In 1997, the board of directors at Franklin Savings Bank decided it was time to go big. For charity.
They established the Franklin Savings Bank Fund for Community Advancement at the Charitable Foundation with $1 million.
They wanted to support critical nonprofits serving the bank’s communities in a way that was effective, efficient – and lasting.
And they have.
Since 1997, the donor-advised Franklin Savings Bank Fund for Community Advancement has granted out more than $800,000 to organizations in Franklin and surrounding towns – an area of the state where need is keenly felt.
Grants have helped feed hungry kids and built wheelchair ramps for senior centers, bolstered the local Boys & Girls Club, supported veterans and summer camps for kids and helped the Red Cross with local disaster relief – and much more.
Franklin Savings Bank has always been a generous member of the community. With the Fund for Community Advancement, the bank’s board wanted to “set up something with substantial assets that would be perpetual,” said Franklin Savings Bank CEO Jeffery Savage, “to have lasting benefits long beyond the service of those board members” who established it.
The funds are invested by the Foundation with the dual goal of providing availability for current grantmaking – and providing an enduring source of philanthropic capital to support the community in the future. So even though more than $800,000 has been granted from the fund already, the balance today stands higher than the original $1 million with which it was started.
“It was such a great, long-term decision,” said FSB Director and Fund Committee Chair Meg Miller.
In 2015, $48,600 in grant dollars went to more than a dozen organizations – from the Tiny Twisters Child Care Center to the Newfound Area Nursing Association, Circle Program, CATCH Neighborhood Housing and the Franklin Business and Industrial Development Corporation.
The Foundation takes care of the administration, makes sure grants go to eligible and vetted organizations and that all regulations are followed. Foundation staff has presented workshops to local nonprofits on the application process. “This is not our business,” Savage said. With the Foundation, “you have assistance in those areas.”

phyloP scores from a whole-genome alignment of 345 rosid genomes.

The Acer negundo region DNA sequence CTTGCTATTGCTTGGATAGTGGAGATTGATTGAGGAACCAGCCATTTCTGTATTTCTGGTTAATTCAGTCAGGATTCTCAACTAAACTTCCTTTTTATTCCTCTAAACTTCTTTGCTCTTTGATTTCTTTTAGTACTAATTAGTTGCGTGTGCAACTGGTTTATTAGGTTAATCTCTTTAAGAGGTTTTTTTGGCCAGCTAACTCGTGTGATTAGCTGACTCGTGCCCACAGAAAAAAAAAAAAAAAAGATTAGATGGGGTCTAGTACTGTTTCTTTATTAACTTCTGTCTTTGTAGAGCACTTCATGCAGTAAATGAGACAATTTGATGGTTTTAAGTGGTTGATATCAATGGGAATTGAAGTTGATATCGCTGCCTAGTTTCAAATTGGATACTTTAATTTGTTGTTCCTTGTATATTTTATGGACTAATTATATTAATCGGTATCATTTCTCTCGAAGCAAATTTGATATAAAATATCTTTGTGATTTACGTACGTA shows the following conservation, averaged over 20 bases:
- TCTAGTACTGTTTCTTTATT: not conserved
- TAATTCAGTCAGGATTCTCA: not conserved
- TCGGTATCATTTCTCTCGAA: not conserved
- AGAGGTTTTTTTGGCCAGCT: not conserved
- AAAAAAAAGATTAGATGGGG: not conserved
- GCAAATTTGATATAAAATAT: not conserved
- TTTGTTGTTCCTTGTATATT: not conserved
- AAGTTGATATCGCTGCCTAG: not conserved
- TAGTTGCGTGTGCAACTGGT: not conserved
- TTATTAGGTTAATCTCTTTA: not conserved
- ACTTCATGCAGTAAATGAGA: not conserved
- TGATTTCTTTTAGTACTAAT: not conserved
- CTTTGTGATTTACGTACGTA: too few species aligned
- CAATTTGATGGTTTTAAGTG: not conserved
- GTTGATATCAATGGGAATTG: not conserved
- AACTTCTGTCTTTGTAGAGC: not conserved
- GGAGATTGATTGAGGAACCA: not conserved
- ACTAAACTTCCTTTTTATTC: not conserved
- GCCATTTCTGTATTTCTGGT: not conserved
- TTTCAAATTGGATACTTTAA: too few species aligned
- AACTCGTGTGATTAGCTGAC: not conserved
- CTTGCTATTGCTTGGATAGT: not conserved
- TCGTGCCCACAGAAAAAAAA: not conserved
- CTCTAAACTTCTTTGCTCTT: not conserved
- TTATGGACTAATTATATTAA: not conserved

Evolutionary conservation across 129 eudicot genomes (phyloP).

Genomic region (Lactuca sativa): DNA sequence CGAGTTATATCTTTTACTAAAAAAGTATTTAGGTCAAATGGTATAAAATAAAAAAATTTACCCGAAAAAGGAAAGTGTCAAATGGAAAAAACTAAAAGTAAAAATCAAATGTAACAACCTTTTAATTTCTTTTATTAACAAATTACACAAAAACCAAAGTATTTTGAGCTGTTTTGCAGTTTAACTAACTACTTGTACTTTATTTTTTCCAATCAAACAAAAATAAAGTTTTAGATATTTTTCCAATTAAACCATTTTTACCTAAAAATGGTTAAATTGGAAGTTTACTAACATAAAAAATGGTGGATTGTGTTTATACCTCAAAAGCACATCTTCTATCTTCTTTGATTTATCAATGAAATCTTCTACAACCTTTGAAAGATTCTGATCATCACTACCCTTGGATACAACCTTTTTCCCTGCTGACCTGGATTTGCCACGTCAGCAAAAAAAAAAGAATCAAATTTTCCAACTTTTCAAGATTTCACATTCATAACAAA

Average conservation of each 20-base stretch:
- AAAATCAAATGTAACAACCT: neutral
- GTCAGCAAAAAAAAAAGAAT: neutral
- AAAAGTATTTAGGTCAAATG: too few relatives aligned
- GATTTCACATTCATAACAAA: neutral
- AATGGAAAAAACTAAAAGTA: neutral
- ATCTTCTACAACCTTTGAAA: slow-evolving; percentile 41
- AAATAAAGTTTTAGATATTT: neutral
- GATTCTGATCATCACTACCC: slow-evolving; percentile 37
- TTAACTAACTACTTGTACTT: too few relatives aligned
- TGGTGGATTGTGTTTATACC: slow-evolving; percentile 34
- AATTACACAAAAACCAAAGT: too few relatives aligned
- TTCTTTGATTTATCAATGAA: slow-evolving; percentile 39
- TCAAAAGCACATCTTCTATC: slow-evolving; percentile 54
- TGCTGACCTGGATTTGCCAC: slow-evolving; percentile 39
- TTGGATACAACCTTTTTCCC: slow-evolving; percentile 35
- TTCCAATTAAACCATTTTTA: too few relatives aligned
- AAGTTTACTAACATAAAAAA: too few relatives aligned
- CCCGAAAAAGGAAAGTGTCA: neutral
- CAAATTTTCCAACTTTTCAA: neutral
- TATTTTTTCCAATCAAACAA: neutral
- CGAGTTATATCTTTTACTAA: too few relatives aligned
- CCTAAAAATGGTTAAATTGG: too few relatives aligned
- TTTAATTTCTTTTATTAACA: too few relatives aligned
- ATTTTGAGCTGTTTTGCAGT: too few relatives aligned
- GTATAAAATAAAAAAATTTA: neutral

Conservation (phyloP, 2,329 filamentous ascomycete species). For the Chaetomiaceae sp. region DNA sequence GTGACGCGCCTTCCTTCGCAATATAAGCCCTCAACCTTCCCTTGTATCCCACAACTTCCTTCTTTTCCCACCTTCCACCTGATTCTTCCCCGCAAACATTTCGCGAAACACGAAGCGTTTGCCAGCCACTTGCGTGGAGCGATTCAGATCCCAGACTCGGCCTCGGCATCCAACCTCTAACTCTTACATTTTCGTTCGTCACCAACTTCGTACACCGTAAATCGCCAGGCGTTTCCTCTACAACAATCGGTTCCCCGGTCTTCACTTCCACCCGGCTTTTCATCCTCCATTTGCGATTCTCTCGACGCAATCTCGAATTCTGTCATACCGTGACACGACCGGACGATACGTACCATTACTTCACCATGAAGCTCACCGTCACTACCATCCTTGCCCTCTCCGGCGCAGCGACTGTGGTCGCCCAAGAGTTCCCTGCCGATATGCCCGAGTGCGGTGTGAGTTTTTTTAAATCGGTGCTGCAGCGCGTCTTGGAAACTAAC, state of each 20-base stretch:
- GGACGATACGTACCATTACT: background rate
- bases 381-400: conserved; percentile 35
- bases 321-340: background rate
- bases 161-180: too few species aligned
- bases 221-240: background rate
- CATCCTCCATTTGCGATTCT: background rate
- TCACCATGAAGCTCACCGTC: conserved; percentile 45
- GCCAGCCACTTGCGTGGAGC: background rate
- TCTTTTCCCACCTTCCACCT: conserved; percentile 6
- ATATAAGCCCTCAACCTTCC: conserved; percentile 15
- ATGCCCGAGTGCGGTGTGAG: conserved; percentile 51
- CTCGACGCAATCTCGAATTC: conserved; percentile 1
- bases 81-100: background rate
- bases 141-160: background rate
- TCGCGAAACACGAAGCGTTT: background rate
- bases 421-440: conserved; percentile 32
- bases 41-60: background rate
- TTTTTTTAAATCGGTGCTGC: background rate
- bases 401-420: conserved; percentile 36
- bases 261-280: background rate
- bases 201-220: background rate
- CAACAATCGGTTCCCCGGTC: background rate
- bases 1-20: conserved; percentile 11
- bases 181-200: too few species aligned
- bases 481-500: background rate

We’re focusing on the parts that we want to focus on, and the Charitable Foundation helps us with an understanding of all the governance requirements and details.- Meg Miller, Franklin Savings Bank director and fund committee chairTweet This
“We’re focusing on the parts that we want to focus on, and the Charitable Foundation helps us with an understanding of all the governance requirements and details,” said Miller.
The fund’s advisory committee – bank board members and management – are kept appraised of how much is available for grantmaking while keeping the fund sustainable for the future.
Application materials are posted on the bank’s website. Advisory committee members review applications and make recommendations to the Foundation about grants to be made. Then they invite nonprofit partners to gather to celebrate the awards after the grants are awarded.
The fund not only spreads philanthropic capital – it also builds social capital, creating and strengthening community bonds.
“Through the application process, we learn more about the needs in our communities,” Savage said. And the celebration meetings where grantees gather provide a rare opportunity for directors of area nonprofits to meet and share best practices and ideas.
Franklin Savings is one of the few remaining mutual financial organizations in New Hampshire, using customers’ deposits primarily to make loans in the communities it serves. The bank has a long history of supporting community organizations.
The Fund for Community Advancement, Miller said, “gives us a chance to explain that.”
The Fund for Community Advancement was not the first fund that Franklin Savings established at the Charitable Foundation. The Foundation has administered the Franklin Savings Bank Scholarship Fund since it was established in 1995. That fund, initially established in memory of a bank employee, has paid more than $283,000 in tuition for kids in the bank’s market area so far.
The bank’s community philanthropy means a great deal to the communities it serves – and to the people who work at Franklin Savings Bank.
“People feel good,” Savage said, “about working for an organization that makes a difference.”